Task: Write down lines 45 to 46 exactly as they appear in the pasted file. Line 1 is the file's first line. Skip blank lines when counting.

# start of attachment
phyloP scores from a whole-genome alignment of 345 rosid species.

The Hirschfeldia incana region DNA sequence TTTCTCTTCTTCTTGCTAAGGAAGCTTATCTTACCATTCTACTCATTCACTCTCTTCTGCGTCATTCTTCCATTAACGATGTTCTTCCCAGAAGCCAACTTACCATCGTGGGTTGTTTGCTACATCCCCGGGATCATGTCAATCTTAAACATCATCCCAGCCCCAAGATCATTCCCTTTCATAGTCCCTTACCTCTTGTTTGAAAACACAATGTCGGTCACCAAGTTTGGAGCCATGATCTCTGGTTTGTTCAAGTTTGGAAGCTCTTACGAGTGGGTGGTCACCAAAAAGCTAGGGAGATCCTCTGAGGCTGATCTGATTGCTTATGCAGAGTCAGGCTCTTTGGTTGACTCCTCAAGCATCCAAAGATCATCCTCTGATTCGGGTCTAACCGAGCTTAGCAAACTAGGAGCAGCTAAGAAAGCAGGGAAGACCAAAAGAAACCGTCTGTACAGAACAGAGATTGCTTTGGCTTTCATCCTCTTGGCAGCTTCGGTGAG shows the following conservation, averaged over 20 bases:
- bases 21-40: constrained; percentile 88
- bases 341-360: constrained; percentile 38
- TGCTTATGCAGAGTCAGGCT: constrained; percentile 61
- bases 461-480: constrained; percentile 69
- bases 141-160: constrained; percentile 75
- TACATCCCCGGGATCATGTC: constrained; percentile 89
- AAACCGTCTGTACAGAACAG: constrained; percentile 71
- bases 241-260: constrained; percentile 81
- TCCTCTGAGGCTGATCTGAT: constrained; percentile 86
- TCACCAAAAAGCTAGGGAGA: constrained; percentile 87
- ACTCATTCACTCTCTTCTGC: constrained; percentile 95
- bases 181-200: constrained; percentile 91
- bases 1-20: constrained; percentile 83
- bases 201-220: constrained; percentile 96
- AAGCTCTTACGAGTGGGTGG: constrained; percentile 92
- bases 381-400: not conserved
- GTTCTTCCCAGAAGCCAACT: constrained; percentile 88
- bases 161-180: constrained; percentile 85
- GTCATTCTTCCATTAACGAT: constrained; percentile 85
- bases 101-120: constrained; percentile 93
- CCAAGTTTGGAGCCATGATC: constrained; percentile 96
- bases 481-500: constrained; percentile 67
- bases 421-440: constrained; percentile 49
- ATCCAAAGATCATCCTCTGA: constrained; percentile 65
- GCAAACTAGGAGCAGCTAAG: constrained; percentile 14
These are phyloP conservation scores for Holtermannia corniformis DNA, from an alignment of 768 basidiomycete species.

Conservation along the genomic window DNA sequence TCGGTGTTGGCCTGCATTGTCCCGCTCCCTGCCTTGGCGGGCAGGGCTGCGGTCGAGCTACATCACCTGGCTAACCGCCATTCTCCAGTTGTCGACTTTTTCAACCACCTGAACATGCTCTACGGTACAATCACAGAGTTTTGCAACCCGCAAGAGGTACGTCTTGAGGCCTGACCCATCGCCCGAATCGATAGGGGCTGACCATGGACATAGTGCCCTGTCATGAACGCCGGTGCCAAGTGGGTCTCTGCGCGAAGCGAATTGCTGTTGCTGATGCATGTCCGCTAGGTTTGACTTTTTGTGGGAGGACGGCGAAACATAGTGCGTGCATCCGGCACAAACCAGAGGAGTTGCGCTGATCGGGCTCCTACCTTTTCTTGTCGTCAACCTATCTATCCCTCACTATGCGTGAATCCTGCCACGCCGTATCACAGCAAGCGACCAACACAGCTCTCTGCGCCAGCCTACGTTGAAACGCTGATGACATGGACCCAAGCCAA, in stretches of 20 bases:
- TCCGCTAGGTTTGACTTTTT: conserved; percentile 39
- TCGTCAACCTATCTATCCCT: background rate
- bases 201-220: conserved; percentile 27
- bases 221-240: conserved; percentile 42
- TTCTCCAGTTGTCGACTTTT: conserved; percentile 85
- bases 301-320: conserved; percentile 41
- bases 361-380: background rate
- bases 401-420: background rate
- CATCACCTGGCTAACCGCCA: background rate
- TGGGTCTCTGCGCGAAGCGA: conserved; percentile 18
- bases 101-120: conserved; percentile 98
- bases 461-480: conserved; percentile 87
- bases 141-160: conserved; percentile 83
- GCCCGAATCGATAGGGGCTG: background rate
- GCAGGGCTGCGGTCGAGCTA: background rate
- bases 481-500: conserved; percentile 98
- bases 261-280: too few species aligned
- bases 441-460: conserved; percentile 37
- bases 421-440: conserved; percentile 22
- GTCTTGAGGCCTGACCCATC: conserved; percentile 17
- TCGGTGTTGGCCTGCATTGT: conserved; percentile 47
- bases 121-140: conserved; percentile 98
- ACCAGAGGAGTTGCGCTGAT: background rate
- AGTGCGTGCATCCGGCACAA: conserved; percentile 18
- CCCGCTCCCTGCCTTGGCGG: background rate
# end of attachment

- bases 481-500: conserved; percentile 98
- bases 261-280: too few species aligned